At Charlestown Farm, organically raised beets are being harvested and washed to be on sale Saturday at the local Phoenixville Farmers market.
The record wet weather has had quite an impact on the 40 acre operation.
"We have lost product probably 10 or 15 percent," said Liz Anderson.
Some crops have done beautifully like potatoes and blueberries. However others like peas seemed to have suffocated in the muddy soil.
Staffers at Charlestown Farm are keeping an eye on other plants struggling from the damp soil.
"We have seen rotting at the bases of some of the plants," said Anderson.
A few miles away, John Yeagers' family has been farming this land for about 100 years. Here too, they've suffered some early loses.
"The rain beats the ground so hard that the seedlings can't push through the soil," said Yeager.
Later plantings have done well, including some sweet corn that will be ready in a few days.
A signature item - peaches. Normally wet weather hurts the flavor, but early arrivals are promising.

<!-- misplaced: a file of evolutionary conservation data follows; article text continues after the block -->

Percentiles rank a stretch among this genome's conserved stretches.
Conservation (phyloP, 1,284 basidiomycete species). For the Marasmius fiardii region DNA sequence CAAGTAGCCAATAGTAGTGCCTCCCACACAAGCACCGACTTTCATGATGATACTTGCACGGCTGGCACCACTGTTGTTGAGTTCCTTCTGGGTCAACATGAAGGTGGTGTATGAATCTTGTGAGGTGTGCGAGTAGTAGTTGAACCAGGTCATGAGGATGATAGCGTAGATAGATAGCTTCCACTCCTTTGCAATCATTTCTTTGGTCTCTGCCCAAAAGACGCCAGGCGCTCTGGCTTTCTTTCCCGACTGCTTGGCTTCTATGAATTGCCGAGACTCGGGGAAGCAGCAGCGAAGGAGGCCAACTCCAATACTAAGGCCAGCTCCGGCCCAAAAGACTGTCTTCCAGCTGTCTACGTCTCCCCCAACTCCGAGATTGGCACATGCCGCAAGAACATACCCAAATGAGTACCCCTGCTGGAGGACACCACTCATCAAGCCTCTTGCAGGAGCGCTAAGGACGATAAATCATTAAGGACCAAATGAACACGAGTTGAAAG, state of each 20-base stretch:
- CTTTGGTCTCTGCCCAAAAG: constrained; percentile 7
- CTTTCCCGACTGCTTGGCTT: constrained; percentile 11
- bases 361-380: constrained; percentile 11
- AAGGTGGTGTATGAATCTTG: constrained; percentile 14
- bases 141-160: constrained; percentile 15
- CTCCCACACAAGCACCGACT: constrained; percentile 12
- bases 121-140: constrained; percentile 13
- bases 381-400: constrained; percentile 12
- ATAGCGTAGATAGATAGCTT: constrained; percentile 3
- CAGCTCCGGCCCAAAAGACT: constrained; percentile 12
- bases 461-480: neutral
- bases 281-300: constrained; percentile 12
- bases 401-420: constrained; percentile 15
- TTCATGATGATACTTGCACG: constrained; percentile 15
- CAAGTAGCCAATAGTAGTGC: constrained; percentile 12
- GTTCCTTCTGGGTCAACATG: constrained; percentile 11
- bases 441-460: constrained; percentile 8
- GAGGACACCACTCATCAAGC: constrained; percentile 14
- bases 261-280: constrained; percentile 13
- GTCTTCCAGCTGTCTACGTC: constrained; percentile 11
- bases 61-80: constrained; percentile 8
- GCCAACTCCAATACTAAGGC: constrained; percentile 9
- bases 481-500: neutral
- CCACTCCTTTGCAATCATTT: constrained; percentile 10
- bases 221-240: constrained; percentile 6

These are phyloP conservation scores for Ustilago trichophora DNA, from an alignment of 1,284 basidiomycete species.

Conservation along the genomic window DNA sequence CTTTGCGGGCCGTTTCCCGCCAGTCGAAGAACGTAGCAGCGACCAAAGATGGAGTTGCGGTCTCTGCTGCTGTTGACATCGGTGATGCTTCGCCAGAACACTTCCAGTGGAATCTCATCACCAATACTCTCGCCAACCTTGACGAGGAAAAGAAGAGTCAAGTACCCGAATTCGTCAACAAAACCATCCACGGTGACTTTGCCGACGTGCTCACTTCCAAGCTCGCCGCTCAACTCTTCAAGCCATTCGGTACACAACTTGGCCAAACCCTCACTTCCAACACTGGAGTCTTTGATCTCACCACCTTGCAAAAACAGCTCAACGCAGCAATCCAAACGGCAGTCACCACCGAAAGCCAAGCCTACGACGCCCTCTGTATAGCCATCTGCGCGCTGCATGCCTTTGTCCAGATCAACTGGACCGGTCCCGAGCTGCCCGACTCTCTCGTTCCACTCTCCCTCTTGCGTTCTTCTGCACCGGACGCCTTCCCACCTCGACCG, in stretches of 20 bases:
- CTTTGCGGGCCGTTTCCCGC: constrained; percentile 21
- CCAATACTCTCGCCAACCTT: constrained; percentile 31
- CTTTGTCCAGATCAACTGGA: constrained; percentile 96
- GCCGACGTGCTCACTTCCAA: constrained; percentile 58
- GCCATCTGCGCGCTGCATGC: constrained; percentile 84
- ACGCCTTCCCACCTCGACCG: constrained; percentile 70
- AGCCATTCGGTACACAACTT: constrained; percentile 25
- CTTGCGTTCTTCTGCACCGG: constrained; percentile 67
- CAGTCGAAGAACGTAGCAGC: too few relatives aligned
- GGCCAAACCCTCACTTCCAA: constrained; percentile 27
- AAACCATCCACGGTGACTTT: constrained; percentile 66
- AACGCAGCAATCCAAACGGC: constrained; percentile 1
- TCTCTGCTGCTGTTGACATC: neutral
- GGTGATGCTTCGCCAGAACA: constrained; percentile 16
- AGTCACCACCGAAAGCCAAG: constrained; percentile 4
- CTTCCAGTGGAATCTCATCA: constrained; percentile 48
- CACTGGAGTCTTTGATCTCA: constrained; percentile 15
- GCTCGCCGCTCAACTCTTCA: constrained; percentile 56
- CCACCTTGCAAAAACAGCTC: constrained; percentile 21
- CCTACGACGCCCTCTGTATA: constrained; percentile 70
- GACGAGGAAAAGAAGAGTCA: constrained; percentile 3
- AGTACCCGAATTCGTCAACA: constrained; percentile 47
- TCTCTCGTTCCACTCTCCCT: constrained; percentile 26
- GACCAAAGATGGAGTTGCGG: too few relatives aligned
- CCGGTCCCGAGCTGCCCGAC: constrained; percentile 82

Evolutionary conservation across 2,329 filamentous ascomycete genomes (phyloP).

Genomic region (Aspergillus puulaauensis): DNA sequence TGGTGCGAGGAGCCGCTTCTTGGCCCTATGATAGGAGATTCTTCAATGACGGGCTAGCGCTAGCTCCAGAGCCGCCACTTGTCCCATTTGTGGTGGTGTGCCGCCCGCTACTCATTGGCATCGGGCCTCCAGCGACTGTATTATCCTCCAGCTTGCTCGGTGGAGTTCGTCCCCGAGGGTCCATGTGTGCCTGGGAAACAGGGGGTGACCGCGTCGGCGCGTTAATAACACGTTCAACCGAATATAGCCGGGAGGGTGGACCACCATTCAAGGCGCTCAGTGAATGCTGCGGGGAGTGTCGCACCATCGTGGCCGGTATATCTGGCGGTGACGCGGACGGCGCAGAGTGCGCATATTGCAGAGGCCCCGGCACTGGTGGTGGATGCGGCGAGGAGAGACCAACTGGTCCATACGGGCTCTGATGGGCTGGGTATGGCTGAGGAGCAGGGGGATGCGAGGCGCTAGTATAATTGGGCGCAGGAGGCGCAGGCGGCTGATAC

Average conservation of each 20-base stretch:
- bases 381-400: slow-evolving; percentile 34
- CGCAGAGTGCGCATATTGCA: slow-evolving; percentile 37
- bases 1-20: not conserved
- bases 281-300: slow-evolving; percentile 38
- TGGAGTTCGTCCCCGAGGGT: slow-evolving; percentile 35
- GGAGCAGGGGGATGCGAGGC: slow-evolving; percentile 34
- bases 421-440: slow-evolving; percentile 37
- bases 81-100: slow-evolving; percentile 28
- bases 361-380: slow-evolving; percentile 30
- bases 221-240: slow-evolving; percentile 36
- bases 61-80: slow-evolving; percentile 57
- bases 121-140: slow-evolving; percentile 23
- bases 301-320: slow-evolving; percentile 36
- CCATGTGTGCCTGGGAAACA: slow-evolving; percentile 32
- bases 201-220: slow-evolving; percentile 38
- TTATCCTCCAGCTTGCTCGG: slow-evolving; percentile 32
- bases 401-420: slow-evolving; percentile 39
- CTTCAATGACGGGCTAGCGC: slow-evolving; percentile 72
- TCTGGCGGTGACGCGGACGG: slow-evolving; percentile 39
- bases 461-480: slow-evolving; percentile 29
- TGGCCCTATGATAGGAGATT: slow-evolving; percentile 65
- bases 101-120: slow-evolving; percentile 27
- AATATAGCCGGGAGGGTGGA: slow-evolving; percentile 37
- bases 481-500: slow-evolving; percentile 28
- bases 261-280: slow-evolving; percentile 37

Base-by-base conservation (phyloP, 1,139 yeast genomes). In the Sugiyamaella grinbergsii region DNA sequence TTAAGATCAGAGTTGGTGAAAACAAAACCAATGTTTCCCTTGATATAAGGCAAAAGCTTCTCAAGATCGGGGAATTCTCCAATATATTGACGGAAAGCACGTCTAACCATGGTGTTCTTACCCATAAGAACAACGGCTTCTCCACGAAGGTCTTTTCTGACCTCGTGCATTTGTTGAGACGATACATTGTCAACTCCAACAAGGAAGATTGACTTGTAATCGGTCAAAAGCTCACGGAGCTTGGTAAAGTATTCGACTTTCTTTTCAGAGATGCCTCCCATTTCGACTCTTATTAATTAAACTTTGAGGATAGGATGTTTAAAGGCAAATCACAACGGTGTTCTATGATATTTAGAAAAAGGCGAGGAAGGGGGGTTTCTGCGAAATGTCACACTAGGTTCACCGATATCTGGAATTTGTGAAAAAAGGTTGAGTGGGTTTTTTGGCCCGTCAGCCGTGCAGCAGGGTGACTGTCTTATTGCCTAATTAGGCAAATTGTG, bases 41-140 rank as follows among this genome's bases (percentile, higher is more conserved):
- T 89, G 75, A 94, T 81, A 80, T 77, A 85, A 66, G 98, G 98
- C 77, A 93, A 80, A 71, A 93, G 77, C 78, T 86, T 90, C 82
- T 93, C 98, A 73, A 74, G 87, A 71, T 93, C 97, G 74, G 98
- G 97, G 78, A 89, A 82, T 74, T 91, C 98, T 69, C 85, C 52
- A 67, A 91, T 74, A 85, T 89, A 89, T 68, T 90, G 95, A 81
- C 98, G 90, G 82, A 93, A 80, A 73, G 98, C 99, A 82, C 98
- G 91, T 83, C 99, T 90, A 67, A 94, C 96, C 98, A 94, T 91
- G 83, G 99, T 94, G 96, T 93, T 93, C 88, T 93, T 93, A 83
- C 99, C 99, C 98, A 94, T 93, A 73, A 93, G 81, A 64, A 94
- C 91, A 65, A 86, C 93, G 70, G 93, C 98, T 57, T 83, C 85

"We're pleased with the flavor, it's going to be a good year for peaches," said Yeager.
So will the weather impact the cost of local produce?
"I would say prices would be the same," said Yeager.
"It might, it's kind of funny - all the farmers are looking at the others' prices. So if someone raises them, they all will raise. It's not planned," said Anderson.
Farmers are looking forward to some dryer weather but not too much.
Yeager points out that they will need some rain in about three weeks. If it goes too long, six weeks or more, they could be in for a whole new set of problems.